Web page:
Is Equality and Diversity Training Mandatory?

A regular component of the modern workplace, Equality, Diversity, and Inclusion (EDI) training aims to educate employers and employees about what it takes to achieve a fair and just work environment.

But, is equality, diversity and inclusion training mandatory? Equality, Diversity and Inclusion training (EDI) is not a legal requirement for employers. However, while EDI training is not legally mandated, it has become increasingly commonplace in the workplace as employers look to create a harmonious working environment.

Despite not being a legal requirement, you might still be planning on incorporating equality and diversity training into your employee training programme. This blog post aims to explain exactly what diversity, equality and inclusion training is, why it is relevant, and how you can upskill your staff by running your own in-house DEI training.

Diversity, Equality, and Inclusion Training: Is It Mandatory?

DEI training is not enforced by government bodies, however there is legislation from employees from workplace discrimination. Despite this, equity, diversity, and inclusion training can improve your business function as employees are educated about the different types of workplace discrimination and biases, both conscious and unconscious.

A successful DEI/EDI program helps to teach employees how to treat each other with respect and compassion within an egalitarian and diverse workplace. It should also explain how employees can take action if they (or a colleague) are discriminated against under the 2010 Equality Act.

Why Are The Benefits of Equality and Diversity Training Important?

EDI is not mandatory, but it is also not a virtue-signalling exercise. Rather, it is a core part of a company's employee training program. In addition to raising awareness of unconscious biases and discriminatory behaviors, DEI training creates a workplace culture where employees feel comfortable expressing their true selves,which in turn leads to an increase in job satisfaction, increased levels of trust, innovation, and productivity,all of which contribute to a healthier bottom line.

In recent years, workplace equality and diversity have been heavily researched topics, and the data is clear in showing just what can be achieved through a diverse workforce. In companies with more diversity among management, average earnings are 38% higher than in companies with lower diversity. In addition, companies with more executive diversity are 21% more likely to be profitable and 27% better at creating value.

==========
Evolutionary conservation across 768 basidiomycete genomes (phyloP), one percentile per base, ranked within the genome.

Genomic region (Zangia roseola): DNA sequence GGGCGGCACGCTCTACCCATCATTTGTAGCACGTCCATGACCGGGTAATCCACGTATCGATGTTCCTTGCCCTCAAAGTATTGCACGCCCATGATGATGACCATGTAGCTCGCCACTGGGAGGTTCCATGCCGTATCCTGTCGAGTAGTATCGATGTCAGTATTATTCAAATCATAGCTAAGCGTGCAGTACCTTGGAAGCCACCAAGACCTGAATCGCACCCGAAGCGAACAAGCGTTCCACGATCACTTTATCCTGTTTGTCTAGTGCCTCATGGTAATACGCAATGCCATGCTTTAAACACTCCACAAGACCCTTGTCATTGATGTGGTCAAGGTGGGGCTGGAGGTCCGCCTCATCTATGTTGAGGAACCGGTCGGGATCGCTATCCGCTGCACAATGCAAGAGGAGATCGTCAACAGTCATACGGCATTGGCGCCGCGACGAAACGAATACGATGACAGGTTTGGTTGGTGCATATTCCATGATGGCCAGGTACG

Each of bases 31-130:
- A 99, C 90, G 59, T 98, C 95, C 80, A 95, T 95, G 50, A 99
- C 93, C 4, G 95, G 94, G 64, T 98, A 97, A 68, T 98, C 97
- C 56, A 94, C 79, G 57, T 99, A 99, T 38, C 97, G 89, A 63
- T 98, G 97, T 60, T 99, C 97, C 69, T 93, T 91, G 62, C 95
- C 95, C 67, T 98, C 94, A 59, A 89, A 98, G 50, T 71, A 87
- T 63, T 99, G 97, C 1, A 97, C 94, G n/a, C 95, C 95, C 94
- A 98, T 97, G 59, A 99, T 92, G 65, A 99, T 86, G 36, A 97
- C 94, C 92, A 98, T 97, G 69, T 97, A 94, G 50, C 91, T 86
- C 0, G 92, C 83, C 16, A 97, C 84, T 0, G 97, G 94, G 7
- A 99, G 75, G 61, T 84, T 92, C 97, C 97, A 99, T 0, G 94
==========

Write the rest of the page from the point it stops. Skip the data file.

So, the research is there for all to see, but what steps can you take to make your workplace more equitable?

Examples of Equity in the Workplace

Aside from training on diversity, inclusivity, and equality, there are three easy ways to improve equality at work. Whilst these activities are not mandatory, there are three easy ways, on top of EDI training, to improve equality at work:

Follow An Unbiased Hiring Processes

A diverse and equitable workplace is achieved by addressing biases in the hiring process. This is the area that is most prone to biases and, as such, you should be focusing on it. Blind hiring is one extreme example of reducing unconscious biases, but there are many steps you can take to reduce them. Including the entire team in your hiring process, from job descriptions to the final hiring decision, is a less extreme but more inclusive approach, along with training on hiring biases, can go a long way to remove any individual hiring biases.

Profitability and value creation are both positively correlated with gender and other forms of diversity. In spite of this, women and minorities in the workplace still tend to have fewer opportunities when it comes to salary and promotions, and are more likely to be laid off. This is a clear indicator of biases existing, and the need to address them.

No Wage Gaps: Ensure Salary Equity

In order to achieve equity within an organisation, it is important to eliminate wage gaps. The playing field cannot truly be level if people earn drastically different wages for the same job. By making salary discussions transparent, everyone will be fairly rewarded for their efforts and the taboo surrounding salary discussions will disappear. Buffer takes this topic to the extreme by publicising everyone's salaries for everyone to see, even if you don't work for the company. What a great example of transparency!

HSE Equality and Diversity Training in the UK

With HSE Docs, you can access our Online Equality and Diversity Training for as little as £4.99. The course aims to make participants aware that equal opportunities should be available irrespective of the diversity within the workforce.

We design the training we offer on diversity and equality to be informative and fun for all employees regardless of their role in the organisation. In this course, participants learn about nine protected characteristics that people may encounter at work and how they apply to the workplace, as well as the legal ramifications and processes that may be followed if they feel they have been discriminated against.

Our training will provide candidates with an understanding of what equality, diversity, and discrimination are and the law, duties, and benefits that accompany them.

If you have any questions or would like to preview our course content, please don’t hesitate to contact us here.